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C.D. Warner, et al., comp.  The Library of the World’s Best Literature.
An Anthology in Thirty Volumes.  1917.
The Study of Law Substituted for That of Causes
By Auguste Comte (1798–1857)
From the ‘Positive Philosophy’

THE FIRST characteristic of the Positive Philosophy is, that it regards all phenomena as subjected to invariable natural Laws. Our business is—seeing how vain is any research into what are called Causes, whether first or final—to pursue an accurate discovery of these Laws with a view to reducing them to the smallest possible number. By speculating upon causes we could solve no difficulty about origin and purpose. Our real business is to analyze accurately the circumstances of phenomena, and to connect them by their natural relations of succession and resemblance. The best illustration of this is in the case of the doctrine of Gravitation. We say that the general phenomena of the universe are explained by it, because it connects under one head the whole immense variety of astronomical facts; exhibiting the constant tendency of atoms towards each other in direct proportion to their masses, and in inverse proportion to the square of their distances; whilst the general fact itself is but a mere extension of one which is familiar to us, and which we therefore say that we know—the weight of bodies on the surface of the earth. As to what weight and attraction are, we have nothing to do with that, for it is not a matter of knowledge at all. Theologians and metaphysicians may imagine and refine about such questions; but Positive Philosophy rejects them. When any attempt has been made to explain them, it has ended only in saying that attraction is universal weight and that weight is terrestrial attraction: that is, that the two orders of phenomena are identical; which is the point from which the question set out.  1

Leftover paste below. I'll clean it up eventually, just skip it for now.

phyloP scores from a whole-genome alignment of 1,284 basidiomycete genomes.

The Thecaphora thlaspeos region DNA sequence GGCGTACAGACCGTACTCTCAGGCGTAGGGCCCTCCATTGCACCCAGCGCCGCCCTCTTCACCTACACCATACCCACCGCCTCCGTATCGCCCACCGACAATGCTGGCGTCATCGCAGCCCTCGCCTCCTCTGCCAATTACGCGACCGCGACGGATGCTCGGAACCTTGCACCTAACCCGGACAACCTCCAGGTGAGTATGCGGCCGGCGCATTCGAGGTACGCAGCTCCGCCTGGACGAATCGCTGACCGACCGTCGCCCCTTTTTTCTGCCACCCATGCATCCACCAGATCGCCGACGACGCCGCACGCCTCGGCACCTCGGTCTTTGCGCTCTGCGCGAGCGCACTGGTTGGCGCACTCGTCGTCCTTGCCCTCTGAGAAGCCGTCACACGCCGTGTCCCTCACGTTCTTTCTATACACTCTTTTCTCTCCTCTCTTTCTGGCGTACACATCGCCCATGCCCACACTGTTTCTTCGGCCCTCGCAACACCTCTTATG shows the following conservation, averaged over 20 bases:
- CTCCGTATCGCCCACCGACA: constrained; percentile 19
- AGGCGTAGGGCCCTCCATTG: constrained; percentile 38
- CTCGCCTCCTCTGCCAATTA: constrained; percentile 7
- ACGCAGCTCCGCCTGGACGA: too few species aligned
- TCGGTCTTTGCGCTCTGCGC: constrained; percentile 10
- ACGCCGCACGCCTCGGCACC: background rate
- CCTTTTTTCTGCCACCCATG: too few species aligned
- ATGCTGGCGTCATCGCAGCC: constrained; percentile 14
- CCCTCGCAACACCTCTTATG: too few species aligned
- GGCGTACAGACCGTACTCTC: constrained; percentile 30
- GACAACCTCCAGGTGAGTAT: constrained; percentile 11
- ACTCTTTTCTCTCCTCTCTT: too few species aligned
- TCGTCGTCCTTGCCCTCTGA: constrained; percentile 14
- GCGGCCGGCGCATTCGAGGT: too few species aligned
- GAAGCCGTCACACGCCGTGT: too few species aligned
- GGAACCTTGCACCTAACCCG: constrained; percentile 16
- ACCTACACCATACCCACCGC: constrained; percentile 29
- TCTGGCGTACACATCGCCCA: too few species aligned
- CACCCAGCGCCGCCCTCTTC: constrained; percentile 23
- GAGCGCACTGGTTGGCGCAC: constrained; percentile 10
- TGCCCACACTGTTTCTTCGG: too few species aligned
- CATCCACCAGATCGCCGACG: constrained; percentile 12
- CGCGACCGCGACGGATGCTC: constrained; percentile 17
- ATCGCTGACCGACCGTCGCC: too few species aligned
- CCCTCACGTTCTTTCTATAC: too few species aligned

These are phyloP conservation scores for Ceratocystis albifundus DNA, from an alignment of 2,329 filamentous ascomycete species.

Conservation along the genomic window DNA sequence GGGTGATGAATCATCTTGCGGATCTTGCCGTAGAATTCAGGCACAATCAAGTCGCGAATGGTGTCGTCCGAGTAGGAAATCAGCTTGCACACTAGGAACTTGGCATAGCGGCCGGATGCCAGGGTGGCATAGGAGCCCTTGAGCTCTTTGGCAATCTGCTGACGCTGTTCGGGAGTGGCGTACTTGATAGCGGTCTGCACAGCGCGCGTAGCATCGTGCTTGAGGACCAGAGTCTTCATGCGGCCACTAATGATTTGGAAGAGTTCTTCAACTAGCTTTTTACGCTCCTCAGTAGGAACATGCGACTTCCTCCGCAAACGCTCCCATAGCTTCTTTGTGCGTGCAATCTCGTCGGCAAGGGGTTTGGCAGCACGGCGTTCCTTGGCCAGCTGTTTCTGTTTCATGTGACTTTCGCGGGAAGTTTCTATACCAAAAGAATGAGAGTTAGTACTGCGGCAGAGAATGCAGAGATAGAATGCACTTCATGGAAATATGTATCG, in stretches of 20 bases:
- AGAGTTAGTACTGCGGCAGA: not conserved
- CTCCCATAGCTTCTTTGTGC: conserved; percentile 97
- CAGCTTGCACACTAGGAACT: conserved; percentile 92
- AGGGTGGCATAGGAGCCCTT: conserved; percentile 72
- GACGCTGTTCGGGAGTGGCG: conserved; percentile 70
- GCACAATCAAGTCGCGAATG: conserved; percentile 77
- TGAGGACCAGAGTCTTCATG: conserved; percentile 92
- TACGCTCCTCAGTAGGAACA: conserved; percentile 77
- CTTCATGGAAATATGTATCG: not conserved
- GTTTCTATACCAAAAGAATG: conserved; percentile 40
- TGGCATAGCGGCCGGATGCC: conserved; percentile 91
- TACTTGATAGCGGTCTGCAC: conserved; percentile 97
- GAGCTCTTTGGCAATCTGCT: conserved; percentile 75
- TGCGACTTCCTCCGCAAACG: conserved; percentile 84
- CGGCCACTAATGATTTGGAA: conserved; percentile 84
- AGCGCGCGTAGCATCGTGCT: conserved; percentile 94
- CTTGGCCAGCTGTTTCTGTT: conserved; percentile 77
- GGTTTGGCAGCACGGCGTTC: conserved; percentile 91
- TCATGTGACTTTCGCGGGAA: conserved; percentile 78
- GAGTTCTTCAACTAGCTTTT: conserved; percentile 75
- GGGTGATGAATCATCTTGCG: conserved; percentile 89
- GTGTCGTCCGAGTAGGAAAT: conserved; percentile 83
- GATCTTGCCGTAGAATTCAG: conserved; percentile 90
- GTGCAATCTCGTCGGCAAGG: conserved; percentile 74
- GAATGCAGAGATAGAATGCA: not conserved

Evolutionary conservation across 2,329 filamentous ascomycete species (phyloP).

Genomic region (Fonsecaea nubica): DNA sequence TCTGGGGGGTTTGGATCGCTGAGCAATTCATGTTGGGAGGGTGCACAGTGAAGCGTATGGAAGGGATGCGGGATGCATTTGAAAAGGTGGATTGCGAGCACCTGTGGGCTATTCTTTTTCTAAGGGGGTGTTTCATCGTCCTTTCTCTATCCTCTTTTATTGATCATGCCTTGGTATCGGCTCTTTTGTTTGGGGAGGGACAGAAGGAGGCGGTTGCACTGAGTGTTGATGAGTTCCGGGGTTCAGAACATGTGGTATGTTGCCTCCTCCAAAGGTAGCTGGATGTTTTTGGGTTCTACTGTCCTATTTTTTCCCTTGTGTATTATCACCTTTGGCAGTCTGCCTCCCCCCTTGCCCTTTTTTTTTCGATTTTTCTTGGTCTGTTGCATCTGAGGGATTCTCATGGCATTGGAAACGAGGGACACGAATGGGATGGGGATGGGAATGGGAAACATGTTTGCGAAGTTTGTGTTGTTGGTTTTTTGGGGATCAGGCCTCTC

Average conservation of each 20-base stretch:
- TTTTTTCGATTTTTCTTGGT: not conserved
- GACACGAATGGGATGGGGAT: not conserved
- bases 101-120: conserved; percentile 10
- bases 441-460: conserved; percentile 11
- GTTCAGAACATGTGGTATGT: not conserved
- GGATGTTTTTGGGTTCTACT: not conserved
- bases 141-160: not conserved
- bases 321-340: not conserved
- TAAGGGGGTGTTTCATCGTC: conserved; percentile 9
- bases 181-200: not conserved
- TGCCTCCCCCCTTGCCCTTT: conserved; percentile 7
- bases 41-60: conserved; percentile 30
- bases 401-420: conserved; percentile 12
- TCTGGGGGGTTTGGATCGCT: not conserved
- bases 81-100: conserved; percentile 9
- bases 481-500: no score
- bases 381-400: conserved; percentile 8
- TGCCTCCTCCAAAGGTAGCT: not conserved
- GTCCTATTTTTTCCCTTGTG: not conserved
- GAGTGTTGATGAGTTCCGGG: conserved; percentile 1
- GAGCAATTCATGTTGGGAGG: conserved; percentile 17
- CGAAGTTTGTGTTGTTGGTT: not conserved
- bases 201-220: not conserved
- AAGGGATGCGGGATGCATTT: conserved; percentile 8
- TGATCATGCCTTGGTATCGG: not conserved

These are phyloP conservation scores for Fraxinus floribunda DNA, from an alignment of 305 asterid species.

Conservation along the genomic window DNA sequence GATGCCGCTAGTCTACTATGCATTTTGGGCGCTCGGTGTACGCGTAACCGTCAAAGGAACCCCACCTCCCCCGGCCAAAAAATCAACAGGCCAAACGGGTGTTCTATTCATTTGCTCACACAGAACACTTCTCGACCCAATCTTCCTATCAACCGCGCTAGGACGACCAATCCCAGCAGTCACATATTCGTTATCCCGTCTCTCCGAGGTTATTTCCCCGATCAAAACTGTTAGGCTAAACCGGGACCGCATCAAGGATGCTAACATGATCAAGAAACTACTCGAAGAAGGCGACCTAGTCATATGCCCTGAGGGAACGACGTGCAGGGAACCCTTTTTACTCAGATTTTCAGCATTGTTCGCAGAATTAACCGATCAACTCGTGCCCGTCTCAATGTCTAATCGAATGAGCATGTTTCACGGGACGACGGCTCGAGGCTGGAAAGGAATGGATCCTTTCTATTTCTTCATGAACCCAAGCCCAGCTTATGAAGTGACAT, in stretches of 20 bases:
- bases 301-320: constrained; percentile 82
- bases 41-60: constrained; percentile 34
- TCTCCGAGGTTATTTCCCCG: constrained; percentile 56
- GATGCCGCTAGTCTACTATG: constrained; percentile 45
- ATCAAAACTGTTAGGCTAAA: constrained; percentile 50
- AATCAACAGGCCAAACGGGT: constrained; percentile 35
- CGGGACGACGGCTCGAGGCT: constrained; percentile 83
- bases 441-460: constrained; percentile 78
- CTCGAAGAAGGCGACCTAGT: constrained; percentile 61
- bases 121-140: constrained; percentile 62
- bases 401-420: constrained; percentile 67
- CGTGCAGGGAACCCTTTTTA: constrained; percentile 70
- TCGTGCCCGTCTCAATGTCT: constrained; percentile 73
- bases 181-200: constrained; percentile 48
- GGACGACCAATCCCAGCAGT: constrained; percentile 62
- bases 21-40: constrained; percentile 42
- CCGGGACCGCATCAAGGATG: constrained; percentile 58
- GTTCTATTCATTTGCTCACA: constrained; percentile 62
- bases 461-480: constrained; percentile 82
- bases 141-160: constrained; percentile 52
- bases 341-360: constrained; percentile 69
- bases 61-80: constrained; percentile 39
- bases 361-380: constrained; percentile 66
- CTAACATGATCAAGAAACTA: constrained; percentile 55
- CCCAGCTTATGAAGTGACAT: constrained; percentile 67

Before ascertaining the stage which the Positive Philosophy has reached, we must bear in mind that the different kinds of our knowledge have passed through the three stages of progress at different rates, and have not therefore reached their goal at the same time. Any kind of knowledge reaches the positive stage early in proportion to its generality, simplicity, and independence of other departments. Astronomical science, which is above all made up of facts that are general, simple, and independent of other sciences, arrived first; then terrestrial physics; then chemistry, and at length physiology.  2
  It is difficult to assign any precise date to this revolution in science. It may be said, like everything else, to have been always going on, and especially since the labors of Aristotle and the school of Alexandria; and then from the introduction of natural science into the west of Europe by the Arabs. But if we must fix upon some marked period to serve as a rallying-point, it must be that about two centuries ago,—when the human mind was astir under the precepts of Bacon, the conceptions of Descartes, and the discoveries of Galileo. Then it was that the spirit of the Positive Philosophy rose up, in opposition to that of the superstitious and scholastic systems which had hitherto obscured the true character of all science. Since that date, the progress of the Positive Philosophy and the decline of the other two have been so marked that no rational mind now doubts that the revolution is destined to go on to its completion,—every branch of knowledge being, sooner or later, within the operation of Positive Philosophy.  3

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